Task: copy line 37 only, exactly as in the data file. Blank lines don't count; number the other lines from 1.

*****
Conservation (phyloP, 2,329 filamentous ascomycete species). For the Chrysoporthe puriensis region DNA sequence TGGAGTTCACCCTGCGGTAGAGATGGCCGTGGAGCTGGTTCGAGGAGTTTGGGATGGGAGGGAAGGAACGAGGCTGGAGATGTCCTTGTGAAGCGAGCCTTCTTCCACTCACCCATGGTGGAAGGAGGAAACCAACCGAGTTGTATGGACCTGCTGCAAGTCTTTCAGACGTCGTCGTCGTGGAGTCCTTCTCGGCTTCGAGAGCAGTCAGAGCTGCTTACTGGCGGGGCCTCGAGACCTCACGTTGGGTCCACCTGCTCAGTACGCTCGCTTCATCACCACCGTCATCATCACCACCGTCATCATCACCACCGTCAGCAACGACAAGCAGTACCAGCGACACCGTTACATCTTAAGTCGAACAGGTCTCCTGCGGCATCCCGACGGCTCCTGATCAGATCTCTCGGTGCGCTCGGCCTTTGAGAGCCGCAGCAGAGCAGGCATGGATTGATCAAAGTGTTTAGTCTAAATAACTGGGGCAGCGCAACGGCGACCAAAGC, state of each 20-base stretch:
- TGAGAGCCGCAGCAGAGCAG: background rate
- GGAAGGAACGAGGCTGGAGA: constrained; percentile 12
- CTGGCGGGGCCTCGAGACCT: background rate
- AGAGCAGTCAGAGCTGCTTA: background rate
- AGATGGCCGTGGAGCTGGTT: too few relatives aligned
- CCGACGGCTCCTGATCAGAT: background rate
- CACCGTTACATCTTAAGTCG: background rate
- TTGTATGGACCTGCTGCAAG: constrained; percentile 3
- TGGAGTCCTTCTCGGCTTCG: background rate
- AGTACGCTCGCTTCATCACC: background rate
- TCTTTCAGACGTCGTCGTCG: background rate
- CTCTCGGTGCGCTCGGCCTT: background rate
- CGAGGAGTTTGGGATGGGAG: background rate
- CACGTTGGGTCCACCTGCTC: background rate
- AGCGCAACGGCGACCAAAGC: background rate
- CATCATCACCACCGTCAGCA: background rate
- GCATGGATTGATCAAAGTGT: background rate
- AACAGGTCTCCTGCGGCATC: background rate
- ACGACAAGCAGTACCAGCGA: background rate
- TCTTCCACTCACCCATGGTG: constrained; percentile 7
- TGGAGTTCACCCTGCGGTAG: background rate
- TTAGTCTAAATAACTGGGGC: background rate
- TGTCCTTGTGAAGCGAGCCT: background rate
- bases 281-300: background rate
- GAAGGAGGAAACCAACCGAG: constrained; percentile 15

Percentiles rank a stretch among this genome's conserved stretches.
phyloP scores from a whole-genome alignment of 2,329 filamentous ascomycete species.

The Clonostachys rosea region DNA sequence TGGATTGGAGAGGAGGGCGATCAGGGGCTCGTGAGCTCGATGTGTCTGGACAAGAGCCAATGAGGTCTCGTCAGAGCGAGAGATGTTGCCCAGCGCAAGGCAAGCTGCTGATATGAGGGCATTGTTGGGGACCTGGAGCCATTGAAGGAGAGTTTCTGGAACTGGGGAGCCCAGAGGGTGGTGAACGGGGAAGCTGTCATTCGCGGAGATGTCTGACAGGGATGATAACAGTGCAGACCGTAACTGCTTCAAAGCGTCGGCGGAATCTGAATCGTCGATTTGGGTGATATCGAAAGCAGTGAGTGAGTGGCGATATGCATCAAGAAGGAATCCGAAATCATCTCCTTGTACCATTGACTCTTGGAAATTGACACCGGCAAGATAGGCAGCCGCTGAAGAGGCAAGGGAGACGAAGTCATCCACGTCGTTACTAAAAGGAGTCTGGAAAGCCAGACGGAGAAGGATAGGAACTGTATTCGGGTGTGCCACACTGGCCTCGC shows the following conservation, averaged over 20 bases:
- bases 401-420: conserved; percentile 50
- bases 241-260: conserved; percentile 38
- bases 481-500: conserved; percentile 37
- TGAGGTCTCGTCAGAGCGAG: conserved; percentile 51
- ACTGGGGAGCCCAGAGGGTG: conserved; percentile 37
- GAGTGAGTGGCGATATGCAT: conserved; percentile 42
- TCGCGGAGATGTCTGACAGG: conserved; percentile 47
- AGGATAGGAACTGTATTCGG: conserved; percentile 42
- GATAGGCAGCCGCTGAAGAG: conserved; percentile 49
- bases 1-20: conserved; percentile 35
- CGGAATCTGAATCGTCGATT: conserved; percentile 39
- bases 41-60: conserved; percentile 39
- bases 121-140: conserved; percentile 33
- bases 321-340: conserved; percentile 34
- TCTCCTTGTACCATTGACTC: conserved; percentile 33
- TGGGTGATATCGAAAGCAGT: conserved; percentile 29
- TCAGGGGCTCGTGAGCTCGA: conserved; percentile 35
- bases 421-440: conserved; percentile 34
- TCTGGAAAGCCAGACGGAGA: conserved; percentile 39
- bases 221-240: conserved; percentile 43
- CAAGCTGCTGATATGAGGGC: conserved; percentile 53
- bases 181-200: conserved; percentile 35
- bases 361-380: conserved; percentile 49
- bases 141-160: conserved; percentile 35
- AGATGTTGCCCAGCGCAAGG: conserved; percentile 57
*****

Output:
- AGGATAGGAACTGTATTCGG: conserved; percentile 42